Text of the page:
GDT::Speaks::About Passwords

[Update::02 February 2013] This document is getting old... is something I wrote on 09 August 2003. It's almost a decade later and this document is still getting old.

[Update::15 August 2007] This document was updated for the Fall 2007 semester. Although two years have passed since its last update, the only changes required were the deletion of a couple of rotted hyperlinks.

[Update::18 September 2005] This document was updated for the Fall 2005 semester. Although biometric usage is on the increase, passwords are still the primary tool computer users use to access their computer accounts.

[Update::09 August 2003] This document is getting old, but websites and most Unix systems still use passwords to secure user accounts.

Good passwords are difficult to guess (crack).

Good passwords conform to the following guidelines.

Avoid the following when choosing a password.

About Biometrics

Biometrics is the use of human body characteristics to authenticate human-beings. Biometrics take on many forms: fingerprints, eye retinas and irises, voice patterns, facial patterns, hand measurements, walking gait and so on. One of the oldest biometric is fingerprints; while passwords can be stolen, fingerprints cannot.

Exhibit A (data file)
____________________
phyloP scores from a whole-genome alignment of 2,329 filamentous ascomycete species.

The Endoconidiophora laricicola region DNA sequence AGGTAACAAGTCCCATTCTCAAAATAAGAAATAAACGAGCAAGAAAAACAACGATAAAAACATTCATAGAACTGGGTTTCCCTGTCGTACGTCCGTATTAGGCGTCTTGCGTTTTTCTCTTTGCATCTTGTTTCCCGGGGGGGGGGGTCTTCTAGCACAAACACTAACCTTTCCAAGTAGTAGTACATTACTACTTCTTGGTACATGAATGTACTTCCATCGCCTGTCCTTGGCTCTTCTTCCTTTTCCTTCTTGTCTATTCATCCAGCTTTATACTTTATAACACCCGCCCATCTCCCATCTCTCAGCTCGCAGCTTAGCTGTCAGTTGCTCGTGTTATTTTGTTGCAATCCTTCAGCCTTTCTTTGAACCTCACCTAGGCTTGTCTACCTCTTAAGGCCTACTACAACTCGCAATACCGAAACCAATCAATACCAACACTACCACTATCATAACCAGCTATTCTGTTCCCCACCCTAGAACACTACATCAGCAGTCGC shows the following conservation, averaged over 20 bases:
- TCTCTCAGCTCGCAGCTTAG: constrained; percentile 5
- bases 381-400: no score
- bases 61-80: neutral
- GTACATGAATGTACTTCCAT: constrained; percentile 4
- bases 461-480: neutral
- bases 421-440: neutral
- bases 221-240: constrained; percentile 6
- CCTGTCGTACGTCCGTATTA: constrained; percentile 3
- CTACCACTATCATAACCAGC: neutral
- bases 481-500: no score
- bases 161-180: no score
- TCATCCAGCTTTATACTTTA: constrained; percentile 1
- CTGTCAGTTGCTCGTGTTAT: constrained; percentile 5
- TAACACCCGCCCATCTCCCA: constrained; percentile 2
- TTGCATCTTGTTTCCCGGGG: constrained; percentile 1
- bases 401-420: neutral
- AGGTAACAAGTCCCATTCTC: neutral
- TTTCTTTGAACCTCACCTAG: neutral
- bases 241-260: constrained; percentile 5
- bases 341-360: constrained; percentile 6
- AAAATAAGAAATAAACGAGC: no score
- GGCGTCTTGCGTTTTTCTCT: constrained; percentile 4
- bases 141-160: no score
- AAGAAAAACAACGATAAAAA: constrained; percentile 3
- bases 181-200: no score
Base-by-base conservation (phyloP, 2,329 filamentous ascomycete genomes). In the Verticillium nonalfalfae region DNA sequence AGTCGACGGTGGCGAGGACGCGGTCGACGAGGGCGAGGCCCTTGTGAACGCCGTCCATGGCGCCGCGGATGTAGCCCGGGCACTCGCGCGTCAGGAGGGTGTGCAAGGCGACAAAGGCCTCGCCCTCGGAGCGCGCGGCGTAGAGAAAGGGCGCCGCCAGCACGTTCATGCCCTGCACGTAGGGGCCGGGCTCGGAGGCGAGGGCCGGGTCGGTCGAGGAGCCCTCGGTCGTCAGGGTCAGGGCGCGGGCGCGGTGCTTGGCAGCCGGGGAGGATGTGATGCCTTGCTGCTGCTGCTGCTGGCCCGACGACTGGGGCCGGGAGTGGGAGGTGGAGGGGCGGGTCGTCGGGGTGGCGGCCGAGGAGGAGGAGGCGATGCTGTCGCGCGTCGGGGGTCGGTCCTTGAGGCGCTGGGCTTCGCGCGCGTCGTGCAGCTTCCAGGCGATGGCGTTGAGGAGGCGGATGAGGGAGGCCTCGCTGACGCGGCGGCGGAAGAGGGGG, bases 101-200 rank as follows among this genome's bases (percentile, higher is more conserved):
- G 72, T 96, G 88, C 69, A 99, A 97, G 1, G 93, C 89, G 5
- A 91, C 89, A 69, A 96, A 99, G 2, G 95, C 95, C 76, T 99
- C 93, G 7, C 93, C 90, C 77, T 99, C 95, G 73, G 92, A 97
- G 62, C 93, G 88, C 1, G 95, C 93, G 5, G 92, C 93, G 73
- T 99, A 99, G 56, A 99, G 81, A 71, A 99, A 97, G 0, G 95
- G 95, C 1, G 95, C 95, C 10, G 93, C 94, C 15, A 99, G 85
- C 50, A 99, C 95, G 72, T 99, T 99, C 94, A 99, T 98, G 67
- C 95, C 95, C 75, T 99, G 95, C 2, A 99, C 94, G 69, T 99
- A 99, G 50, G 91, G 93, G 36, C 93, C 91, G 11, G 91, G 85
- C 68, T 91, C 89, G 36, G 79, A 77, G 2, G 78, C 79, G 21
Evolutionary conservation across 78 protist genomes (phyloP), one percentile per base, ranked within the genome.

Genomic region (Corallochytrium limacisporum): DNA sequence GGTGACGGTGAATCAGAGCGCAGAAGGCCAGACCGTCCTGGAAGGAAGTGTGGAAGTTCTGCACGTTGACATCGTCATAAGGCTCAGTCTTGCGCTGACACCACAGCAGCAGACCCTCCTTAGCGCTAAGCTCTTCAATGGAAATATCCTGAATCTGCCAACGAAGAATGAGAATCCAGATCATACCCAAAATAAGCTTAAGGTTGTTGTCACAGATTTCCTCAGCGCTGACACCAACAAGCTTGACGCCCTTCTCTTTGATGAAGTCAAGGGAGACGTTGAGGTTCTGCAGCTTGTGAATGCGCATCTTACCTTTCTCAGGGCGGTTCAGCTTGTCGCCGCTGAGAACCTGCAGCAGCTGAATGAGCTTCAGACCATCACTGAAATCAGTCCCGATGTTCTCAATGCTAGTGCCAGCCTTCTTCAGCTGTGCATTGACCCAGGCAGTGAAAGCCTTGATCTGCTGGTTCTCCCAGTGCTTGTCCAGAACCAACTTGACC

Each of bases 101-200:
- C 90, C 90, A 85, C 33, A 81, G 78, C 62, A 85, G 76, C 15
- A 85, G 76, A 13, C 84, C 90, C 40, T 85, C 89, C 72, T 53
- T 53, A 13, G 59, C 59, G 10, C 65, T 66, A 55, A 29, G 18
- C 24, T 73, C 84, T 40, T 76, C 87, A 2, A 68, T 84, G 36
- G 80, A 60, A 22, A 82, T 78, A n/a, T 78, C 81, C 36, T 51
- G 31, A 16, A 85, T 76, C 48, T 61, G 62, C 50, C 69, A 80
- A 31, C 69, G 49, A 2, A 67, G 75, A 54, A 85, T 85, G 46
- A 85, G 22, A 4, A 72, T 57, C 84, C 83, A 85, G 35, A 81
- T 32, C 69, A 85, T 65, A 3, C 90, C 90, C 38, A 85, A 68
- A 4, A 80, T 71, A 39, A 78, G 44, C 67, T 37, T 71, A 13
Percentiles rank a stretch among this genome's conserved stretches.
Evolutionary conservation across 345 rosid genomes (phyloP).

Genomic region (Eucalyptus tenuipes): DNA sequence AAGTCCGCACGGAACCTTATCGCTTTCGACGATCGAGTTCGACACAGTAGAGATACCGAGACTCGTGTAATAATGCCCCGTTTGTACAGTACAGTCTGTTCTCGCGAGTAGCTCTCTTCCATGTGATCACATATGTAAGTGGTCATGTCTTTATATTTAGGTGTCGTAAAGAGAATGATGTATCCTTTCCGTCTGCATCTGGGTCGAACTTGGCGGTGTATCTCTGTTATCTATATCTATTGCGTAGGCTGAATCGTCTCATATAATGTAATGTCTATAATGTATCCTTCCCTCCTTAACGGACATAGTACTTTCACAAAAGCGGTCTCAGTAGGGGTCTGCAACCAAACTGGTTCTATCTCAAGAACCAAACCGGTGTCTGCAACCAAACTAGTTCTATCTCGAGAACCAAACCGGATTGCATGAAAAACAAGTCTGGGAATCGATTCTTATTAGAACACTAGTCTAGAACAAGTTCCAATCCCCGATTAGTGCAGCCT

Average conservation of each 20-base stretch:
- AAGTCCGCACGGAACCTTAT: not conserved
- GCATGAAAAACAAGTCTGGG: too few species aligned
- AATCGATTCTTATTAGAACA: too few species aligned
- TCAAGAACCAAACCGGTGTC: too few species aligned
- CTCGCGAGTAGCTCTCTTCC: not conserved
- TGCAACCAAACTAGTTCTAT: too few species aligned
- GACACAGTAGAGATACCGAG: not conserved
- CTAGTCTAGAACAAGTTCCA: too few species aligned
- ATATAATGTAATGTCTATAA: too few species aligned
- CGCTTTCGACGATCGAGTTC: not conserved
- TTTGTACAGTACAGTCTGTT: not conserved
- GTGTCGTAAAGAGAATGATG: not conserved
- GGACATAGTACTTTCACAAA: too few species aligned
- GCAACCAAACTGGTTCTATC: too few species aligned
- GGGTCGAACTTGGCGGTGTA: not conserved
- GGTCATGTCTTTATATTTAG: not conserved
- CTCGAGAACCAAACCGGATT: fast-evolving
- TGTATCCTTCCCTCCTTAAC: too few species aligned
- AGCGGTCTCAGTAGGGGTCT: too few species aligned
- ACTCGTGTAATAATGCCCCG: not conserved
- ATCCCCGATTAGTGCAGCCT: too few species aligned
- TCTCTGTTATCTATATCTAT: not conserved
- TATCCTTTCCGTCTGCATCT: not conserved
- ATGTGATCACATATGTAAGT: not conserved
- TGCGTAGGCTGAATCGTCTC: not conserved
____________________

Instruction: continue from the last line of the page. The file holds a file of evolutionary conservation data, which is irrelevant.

Cracking Passwords

The following was obtained from Bruce Schneier's book Secrets and Lies -- Digital Security in a Networked World.

L0phtcrack is a password cracker that is optimized for Windows NT passwords. On a 450-MHz Quad Pentium II, L0phtcrack can try every alphanumeric password in 5.5 hours, every alphanumeric password with some common symbols in 45 hours, and every possible keyboard password in 480 hours.

Update: 30 December 2001

The following was obtained from EDUCause which in turn got it from the New York Times.

Users often attach a personal or sentimental context to their passwords that can be uncovered by sophisticated password-cracking dictionary programs. A survey of 1,200 CentralNic employees showed that 50 percent used passwords with a family connection, while one-third used passwords based on celebrities, fictional characters, or sports teams. About 10 percent of respondents used self-laudatory, "fantasist" passwords. Chris Wysopal, director of research and development for @stake, commented that password attacks are the most common form of assault by inside hackers. The most secure kinds of passwords include random or partly random series of numbers, symbols, and letters, but fewer than one-tenth of all users choose such sequences. Users may also be bewildered by numerous regulations, such as frequent password changes, so they use passwords that are easy to remember and often write them down for quick reference. Most people use the same passwords for multiple functions.